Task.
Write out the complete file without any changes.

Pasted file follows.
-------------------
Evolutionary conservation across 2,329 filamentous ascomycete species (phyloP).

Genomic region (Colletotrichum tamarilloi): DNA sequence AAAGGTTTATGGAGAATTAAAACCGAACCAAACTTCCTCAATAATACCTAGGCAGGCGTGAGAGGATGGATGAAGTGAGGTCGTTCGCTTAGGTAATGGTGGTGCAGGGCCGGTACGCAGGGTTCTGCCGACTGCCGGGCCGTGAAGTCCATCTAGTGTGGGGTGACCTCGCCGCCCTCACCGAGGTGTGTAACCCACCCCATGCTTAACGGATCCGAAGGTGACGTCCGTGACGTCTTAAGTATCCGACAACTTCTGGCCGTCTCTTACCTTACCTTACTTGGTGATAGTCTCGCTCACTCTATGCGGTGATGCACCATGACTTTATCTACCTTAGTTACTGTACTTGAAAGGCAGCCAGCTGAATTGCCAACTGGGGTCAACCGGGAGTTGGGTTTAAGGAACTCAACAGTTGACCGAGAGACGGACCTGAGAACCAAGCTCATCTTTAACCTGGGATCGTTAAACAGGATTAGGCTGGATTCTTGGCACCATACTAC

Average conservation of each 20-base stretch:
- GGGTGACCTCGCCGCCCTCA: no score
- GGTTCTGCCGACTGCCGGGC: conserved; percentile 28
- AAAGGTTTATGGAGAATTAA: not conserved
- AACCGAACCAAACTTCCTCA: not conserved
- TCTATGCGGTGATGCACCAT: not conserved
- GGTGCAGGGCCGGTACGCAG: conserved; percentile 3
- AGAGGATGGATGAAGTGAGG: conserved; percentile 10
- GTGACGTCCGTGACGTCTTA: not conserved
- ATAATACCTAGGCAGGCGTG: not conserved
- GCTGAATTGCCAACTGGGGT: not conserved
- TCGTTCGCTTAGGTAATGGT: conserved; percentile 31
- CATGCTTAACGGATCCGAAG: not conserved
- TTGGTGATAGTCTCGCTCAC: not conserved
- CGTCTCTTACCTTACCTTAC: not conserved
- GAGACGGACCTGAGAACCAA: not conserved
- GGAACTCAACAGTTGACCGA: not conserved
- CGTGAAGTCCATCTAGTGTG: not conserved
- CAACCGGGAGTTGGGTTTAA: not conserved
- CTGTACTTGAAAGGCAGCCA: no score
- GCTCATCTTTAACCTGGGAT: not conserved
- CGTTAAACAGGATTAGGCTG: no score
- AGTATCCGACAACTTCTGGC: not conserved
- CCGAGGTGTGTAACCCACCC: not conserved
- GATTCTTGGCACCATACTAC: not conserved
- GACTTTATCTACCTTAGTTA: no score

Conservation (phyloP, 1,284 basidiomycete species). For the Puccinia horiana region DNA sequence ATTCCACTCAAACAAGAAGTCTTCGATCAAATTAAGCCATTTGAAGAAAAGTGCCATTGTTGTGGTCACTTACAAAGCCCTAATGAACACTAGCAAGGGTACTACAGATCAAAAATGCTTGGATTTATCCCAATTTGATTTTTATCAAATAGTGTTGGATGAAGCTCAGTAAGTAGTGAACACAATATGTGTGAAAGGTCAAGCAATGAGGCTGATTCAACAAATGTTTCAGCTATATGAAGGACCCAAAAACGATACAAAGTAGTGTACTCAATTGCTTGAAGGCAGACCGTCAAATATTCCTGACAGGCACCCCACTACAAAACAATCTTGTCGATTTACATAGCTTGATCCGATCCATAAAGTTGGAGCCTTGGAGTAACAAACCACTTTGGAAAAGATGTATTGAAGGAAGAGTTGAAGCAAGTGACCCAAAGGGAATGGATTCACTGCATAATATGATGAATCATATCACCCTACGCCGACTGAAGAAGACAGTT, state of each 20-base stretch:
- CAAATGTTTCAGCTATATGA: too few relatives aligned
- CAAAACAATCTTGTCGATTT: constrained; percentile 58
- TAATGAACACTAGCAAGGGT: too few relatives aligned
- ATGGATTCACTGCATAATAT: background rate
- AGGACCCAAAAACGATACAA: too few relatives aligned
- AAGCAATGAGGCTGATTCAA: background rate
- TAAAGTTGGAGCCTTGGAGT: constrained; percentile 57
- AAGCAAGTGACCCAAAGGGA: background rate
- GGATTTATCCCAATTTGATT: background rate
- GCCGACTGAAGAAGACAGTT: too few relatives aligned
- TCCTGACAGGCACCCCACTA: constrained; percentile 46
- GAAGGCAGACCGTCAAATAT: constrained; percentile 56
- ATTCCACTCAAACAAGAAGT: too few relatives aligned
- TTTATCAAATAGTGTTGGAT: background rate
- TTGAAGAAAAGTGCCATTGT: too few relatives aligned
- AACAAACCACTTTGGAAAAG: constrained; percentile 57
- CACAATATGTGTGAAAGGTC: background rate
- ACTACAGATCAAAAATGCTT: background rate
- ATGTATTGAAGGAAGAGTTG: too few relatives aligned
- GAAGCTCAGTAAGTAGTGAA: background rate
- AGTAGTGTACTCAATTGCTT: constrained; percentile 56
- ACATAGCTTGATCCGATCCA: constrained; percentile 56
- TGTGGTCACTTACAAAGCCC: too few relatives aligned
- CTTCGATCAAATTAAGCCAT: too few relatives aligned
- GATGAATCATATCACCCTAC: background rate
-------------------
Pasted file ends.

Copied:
Evolutionary conservation across 2,329 filamentous ascomycete species (phyloP).

Genomic region (Colletotrichum tamarilloi): DNA sequence AAAGGTTTATGGAGAATTAAAACCGAACCAAACTTCCTCAATAATACCTAGGCAGGCGTGAGAGGATGGATGAAGTGAGGTCGTTCGCTTAGGTAATGGTGGTGCAGGGCCGGTACGCAGGGTTCTGCCGACTGCCGGGCCGTGAAGTCCATCTAGTGTGGGGTGACCTCGCCGCCCTCACCGAGGTGTGTAACCCACCCCATGCTTAACGGATCCGAAGGTGACGTCCGTGACGTCTTAAGTATCCGACAACTTCTGGCCGTCTCTTACCTTACCTTACTTGGTGATAGTCTCGCTCACTCTATGCGGTGATGCACCATGACTTTATCTACCTTAGTTACTGTACTTGAAAGGCAGCCAGCTGAATTGCCAACTGGGGTCAACCGGGAGTTGGGTTTAAGGAACTCAACAGTTGACCGAGAGACGGACCTGAGAACCAAGCTCATCTTTAACCTGGGATCGTTAAACAGGATTAGGCTGGATTCTTGGCACCATACTAC

Average conservation of each 20-base stretch:
- GGGTGACCTCGCCGCCCTCA: no score
- GGTTCTGCCGACTGCCGGGC: conserved; percentile 28
- AAAGGTTTATGGAGAATTAA: not conserved
- AACCGAACCAAACTTCCTCA: not conserved
- TCTATGCGGTGATGCACCAT: not conserved
- GGTGCAGGGCCGGTACGCAG: conserved; percentile 3
- AGAGGATGGATGAAGTGAGG: conserved; percentile 10
- GTGACGTCCGTGACGTCTTA: not conserved
- ATAATACCTAGGCAGGCGTG: not conserved
- GCTGAATTGCCAACTGGGGT: not conserved
- TCGTTCGCTTAGGTAATGGT: conserved; percentile 31
- CATGCTTAACGGATCCGAAG: not conserved
- TTGGTGATAGTCTCGCTCAC: not conserved
- CGTCTCTTACCTTACCTTAC: not conserved
- GAGACGGACCTGAGAACCAA: not conserved
- GGAACTCAACAGTTGACCGA: not conserved
- CGTGAAGTCCATCTAGTGTG: not conserved
- CAACCGGGAGTTGGGTTTAA: not conserved
- CTGTACTTGAAAGGCAGCCA: no score
- GCTCATCTTTAACCTGGGAT: not conserved
- CGTTAAACAGGATTAGGCTG: no score
- AGTATCCGACAACTTCTGGC: not conserved
- CCGAGGTGTGTAACCCACCC: not conserved
- GATTCTTGGCACCATACTAC: not conserved
- GACTTTATCTACCTTAGTTA: no score

Conservation (phyloP, 1,284 basidiomycete species). For the Puccinia horiana region DNA sequence ATTCCACTCAAACAAGAAGTCTTCGATCAAATTAAGCCATTTGAAGAAAAGTGCCATTGTTGTGGTCACTTACAAAGCCCTAATGAACACTAGCAAGGGTACTACAGATCAAAAATGCTTGGATTTATCCCAATTTGATTTTTATCAAATAGTGTTGGATGAAGCTCAGTAAGTAGTGAACACAATATGTGTGAAAGGTCAAGCAATGAGGCTGATTCAACAAATGTTTCAGCTATATGAAGGACCCAAAAACGATACAAAGTAGTGTACTCAATTGCTTGAAGGCAGACCGTCAAATATTCCTGACAGGCACCCCACTACAAAACAATCTTGTCGATTTACATAGCTTGATCCGATCCATAAAGTTGGAGCCTTGGAGTAACAAACCACTTTGGAAAAGATGTATTGAAGGAAGAGTTGAAGCAAGTGACCCAAAGGGAATGGATTCACTGCATAATATGATGAATCATATCACCCTACGCCGACTGAAGAAGACAGTT, state of each 20-base stretch:
- CAAATGTTTCAGCTATATGA: too few relatives aligned
- CAAAACAATCTTGTCGATTT: constrained; percentile 58
- TAATGAACACTAGCAAGGGT: too few relatives aligned
- ATGGATTCACTGCATAATAT: background rate
- AGGACCCAAAAACGATACAA: too few relatives aligned
- AAGCAATGAGGCTGATTCAA: background rate
- TAAAGTTGGAGCCTTGGAGT: constrained; percentile 57
- AAGCAAGTGACCCAAAGGGA: background rate
- GGATTTATCCCAATTTGATT: background rate
- GCCGACTGAAGAAGACAGTT: too few relatives aligned
- TCCTGACAGGCACCCCACTA: constrained; percentile 46
- GAAGGCAGACCGTCAAATAT: constrained; percentile 56
- ATTCCACTCAAACAAGAAGT: too few relatives aligned
- TTTATCAAATAGTGTTGGAT: background rate
- TTGAAGAAAAGTGCCATTGT: too few relatives aligned
- AACAAACCACTTTGGAAAAG: constrained; percentile 57
- CACAATATGTGTGAAAGGTC: background rate
- ACTACAGATCAAAAATGCTT: background rate
- ATGTATTGAAGGAAGAGTTG: too few relatives aligned
- GAAGCTCAGTAAGTAGTGAA: background rate
- AGTAGTGTACTCAATTGCTT: constrained; percentile 56
- ACATAGCTTGATCCGATCCA: constrained; percentile 56
- TGTGGTCACTTACAAAGCCC: too few relatives aligned
- CTTCGATCAAATTAAGCCAT: too few relatives aligned
- GATGAATCATATCACCCTAC: background rate